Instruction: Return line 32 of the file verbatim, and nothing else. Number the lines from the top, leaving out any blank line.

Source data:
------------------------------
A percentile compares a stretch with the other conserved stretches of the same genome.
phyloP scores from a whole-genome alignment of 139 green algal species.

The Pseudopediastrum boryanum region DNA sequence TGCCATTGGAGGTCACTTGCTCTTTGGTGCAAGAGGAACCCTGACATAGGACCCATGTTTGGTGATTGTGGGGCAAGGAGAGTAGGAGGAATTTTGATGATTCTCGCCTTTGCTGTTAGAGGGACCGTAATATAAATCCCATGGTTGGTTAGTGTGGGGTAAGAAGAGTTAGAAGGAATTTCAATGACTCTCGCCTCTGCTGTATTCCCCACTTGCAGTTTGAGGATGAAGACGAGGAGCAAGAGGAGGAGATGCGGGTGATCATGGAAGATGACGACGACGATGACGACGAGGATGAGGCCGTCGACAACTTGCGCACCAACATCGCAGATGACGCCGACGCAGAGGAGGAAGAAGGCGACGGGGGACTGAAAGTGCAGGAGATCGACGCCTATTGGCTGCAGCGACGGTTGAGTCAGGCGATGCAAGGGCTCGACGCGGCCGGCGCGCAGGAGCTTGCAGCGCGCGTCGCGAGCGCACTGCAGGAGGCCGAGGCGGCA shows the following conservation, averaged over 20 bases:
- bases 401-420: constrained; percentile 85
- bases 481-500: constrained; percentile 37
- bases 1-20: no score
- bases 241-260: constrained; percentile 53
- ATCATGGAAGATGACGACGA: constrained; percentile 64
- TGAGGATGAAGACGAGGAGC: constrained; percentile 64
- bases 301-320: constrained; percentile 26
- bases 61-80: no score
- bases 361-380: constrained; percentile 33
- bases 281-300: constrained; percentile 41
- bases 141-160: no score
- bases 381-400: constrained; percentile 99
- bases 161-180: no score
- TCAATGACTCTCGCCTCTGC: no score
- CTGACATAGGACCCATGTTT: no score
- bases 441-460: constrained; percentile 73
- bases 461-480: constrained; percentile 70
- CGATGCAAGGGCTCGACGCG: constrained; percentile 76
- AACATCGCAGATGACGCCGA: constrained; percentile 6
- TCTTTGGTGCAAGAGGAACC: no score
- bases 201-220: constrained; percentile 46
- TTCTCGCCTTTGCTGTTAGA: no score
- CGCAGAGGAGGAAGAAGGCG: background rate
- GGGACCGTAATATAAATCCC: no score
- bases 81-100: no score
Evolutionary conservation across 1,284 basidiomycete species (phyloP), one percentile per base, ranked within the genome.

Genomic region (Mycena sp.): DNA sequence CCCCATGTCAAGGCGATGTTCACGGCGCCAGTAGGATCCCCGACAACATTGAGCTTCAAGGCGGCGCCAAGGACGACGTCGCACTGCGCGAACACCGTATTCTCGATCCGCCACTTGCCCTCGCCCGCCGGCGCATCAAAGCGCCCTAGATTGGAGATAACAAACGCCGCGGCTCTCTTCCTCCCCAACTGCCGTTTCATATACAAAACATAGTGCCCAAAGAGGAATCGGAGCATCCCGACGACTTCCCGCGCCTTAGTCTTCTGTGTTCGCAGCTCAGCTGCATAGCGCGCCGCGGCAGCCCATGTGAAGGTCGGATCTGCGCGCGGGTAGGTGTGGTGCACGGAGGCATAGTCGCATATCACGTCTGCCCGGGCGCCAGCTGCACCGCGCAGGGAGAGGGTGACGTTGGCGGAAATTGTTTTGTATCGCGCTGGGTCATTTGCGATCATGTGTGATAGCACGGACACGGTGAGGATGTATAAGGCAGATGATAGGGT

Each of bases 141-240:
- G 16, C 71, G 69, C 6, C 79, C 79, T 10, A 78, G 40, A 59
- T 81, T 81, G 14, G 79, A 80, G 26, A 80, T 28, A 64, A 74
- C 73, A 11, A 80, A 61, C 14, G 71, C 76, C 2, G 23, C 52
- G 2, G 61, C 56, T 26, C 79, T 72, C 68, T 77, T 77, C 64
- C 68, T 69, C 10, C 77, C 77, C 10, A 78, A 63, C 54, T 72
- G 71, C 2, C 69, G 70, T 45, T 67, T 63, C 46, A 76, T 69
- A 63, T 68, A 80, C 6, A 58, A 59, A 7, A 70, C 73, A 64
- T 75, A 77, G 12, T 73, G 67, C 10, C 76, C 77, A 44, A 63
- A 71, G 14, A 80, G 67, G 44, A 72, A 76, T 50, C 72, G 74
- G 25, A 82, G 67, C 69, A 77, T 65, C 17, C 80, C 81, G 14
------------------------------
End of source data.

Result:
- G 16, C 71, G 69, C 6, C 79, C 79, T 10, A 78, G 40, A 59